The other impediment is the provision of high-bandwidth to the home. The enabling technologies for this are well established and not particularly expensive. The major obstacle is not to do with technology or cost of technology but with politics. Telephone companies are in no particular hurry to deploy high-bandwidth to the home because it implies a fundamental change to their business models and is a direct threat to their ability to extract monopoly profits. Even so, the commercial pot of gold to be had from the provision of high bandwidth to the home is so great that even the monopoly Telcos will not be able to delay its advent for very long, at least in the democracies. If there is to be a bottleneck, it will be not be about technology but about politics.
The Achilles heel of television.
The inherent weakness of television has always been the indirect relationship between the viewer and the broadcaster. Because there has never been any way to make individual viewers pay for the parts of the service they actually watch, broadcast television is based upon a business model which forces viewers to pay indirectly.
Most public broadcasters are paid for by taxation (or from a compulsory licence fee which is more or less the same thing), regardless of whether the taxpayer watches public television or not.
Commercial television is paid for by advertising, but the costs of this advertising are incorporated into the price of consumer products. Each time a consumer visits the supermarket or purchases any advertised product they contribute to the costs of commercial television, regardless of whether they watch it or not. Commercial television networks rarely acknowledge this reality. (Their standard argument is that they don’t charge the public so how can the service not be free).
However this indirect financial relationship between the individual consumer and the broadcaster is the Achilles heel of television. It places an upper limit on the revenue base. In the case of the public broadcasters, tax-payer funding will always be limited by the huge number of competing demands on the public purse. For commercial television, the unspoken reality is that there is a ceiling on the value of advertising to an advertiser.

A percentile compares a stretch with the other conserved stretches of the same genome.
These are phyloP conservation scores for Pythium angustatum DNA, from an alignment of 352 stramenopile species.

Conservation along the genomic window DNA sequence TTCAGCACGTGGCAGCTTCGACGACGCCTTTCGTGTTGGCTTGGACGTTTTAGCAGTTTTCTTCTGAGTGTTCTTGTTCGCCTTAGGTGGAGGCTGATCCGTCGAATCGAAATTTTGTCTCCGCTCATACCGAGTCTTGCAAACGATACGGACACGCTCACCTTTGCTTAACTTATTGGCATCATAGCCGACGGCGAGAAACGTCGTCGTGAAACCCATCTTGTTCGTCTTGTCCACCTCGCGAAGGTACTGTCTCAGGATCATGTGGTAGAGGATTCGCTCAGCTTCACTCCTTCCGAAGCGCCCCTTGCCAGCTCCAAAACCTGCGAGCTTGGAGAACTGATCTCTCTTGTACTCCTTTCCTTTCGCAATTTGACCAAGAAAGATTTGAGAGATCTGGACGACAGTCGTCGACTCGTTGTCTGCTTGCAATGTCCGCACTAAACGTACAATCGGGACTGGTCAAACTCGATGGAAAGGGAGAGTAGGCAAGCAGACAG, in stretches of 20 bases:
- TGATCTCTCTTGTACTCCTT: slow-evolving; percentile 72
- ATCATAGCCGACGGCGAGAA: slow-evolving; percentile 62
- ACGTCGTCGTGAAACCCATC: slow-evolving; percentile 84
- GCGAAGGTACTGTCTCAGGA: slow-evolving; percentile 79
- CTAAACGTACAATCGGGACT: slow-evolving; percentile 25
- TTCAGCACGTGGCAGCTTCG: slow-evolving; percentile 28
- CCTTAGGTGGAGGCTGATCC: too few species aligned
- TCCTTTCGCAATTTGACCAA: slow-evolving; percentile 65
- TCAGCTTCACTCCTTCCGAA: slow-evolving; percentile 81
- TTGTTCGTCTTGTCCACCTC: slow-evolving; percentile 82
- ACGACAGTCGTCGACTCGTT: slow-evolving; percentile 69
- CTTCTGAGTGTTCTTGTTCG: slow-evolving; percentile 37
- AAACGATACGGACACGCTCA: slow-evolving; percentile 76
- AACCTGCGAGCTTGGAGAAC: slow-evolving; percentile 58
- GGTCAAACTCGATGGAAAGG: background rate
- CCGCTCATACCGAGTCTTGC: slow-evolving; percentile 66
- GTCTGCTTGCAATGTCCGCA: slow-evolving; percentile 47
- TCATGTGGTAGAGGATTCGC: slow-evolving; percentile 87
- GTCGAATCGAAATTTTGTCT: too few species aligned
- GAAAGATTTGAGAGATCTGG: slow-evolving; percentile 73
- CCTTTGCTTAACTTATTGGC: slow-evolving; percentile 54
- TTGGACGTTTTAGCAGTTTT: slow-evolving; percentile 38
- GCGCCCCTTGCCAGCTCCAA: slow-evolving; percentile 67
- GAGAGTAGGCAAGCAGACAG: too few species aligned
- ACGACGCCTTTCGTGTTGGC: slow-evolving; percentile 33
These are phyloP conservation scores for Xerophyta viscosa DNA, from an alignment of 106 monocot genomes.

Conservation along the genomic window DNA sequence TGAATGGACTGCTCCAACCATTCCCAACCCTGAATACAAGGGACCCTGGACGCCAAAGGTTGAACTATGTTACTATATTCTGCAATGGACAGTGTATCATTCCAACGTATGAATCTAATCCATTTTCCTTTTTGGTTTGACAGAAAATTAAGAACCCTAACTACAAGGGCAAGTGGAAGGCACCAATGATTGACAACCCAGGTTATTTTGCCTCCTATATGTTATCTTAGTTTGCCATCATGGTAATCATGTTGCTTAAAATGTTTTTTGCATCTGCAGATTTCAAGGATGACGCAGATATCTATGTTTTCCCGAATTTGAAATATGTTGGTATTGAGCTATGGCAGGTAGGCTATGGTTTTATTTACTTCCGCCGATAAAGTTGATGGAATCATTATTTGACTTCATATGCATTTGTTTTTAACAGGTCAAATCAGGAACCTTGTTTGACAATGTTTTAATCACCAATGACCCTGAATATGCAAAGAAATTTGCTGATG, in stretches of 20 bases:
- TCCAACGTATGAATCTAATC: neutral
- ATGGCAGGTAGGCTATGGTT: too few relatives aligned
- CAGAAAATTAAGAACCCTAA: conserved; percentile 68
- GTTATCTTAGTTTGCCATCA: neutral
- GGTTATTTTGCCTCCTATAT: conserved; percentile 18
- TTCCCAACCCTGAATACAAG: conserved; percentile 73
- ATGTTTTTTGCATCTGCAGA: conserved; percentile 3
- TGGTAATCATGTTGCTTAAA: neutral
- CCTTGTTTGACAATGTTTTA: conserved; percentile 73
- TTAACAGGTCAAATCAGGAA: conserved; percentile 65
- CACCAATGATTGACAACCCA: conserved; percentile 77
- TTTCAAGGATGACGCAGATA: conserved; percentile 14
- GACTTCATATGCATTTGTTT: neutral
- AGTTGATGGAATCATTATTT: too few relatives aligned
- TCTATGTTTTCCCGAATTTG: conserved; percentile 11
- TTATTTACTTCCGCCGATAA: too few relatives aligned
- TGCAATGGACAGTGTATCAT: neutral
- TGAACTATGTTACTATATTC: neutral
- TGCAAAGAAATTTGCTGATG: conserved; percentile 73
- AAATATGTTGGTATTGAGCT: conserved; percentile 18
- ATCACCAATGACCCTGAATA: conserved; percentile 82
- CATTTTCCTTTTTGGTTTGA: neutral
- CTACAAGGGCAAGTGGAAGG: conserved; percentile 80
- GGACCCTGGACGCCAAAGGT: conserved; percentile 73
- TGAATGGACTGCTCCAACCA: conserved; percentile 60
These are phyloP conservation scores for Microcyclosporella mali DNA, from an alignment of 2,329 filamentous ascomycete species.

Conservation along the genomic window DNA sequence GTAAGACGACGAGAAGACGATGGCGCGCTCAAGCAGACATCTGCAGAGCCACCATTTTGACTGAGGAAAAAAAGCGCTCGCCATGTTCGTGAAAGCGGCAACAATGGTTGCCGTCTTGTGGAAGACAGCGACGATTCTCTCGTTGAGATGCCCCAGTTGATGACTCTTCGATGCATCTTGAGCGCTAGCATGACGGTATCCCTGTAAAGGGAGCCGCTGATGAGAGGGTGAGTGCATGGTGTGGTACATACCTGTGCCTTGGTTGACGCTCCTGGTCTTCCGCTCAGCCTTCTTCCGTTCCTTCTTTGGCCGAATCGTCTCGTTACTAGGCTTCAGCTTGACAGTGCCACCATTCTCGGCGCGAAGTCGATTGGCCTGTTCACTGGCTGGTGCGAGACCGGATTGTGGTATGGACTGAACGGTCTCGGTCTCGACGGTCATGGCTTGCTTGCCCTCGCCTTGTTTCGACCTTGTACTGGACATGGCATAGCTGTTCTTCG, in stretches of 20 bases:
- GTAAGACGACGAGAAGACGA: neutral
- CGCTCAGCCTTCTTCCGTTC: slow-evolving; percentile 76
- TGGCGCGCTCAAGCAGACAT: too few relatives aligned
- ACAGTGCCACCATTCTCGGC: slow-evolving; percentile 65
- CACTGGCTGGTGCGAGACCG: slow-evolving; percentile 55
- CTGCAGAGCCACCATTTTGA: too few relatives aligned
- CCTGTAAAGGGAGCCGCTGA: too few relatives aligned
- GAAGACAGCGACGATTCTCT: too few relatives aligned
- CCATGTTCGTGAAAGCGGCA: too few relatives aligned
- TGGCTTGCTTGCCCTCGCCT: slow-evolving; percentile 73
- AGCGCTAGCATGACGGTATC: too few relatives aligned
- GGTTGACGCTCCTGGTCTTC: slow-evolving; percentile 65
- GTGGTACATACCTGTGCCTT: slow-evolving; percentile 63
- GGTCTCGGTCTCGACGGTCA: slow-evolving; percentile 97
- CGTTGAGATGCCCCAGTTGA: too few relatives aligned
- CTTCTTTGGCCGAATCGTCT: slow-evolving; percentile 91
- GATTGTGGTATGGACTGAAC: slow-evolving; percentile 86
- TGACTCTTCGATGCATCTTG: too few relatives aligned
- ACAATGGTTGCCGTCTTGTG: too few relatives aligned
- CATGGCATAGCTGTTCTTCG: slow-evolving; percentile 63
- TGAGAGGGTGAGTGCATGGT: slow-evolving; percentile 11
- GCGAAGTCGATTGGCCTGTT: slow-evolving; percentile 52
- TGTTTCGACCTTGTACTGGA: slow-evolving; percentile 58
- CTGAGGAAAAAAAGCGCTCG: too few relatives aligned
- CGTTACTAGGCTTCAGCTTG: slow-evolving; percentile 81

The real product that commercial TV networks actually sell is the audience. In industry jargon, profitability is all about the number of “eye-balls” or “bums-on-seats” that can be delivered to an advertiser and with very few exceptions a big audience is much more profitable than a small one. This is the reason that commercial television is often described as a ‘lowest-common denominator’ medium. Programs for niche audiences simply don’t help the bottom line.
The public broadcasters also face a pressure to deliver sizeable audiences. The size and demographics of their audiences are not the sole yardsticks that matter but they remain a very important factor when justifying the relevance (and need for continued funding) of a particular service.
In effect, both public and commercial free-to-air television are highly dependent upon the ability of the medium to attract a mass audience. If for some reason this mass audience were to sharply decline, it would mean a total collapse in the financial viability of the existing free-to-air business model.
Since the early 1980’s the audience ‘share’ for free-to-air television has been in a slow but steady decline. This decline has been driven largely by the advent of alternative forms of entertainment such as the VCR, the home computer and pay and cable TV. This small decline has already impacted on the bottom lines of commercial TV networks because smaller audiences directly translate into lower revenue from advertisers. Most TV networks have responded with a very hard-headed approach to containing or reducing the costs of local content and by placing a much greater emphasis on amortising the costs of quality programs via co-production arrangements with international partners. For independent program-makers this has translated into a much tougher environment in which to make a living.
Yet the decline in the free-to-air television audience thus far is trivial compared to what is likely to happen over the next ten years.
Half a century ago the introduction of television ended the golden years of cinema. In one stroke television took away the mass cinema audience, not only devastating the revenue stream from the box office but at the same time dramatically increasing the cost of producing films that would attract people back to the cinema (wide-screen epics, colour, even social-marketing efforts such as drive-in theatres). It took decades for the cinema industry to recover and it will never again enjoy the dominance it had prior to television.
Something similar will happen to television over the years before 2010. Free-to-air television will survive, but only by learning to concentrate on the things it does better than any other distribution medium, just as radio and the cinema have done. The golden years of television should be thought of as what they were – a product of the best available technology at a particular time in history.
[This series was originally published on ABC Science Online in April 2000 – seven years before the release of the original iPhone, and ten years before the original iPad.]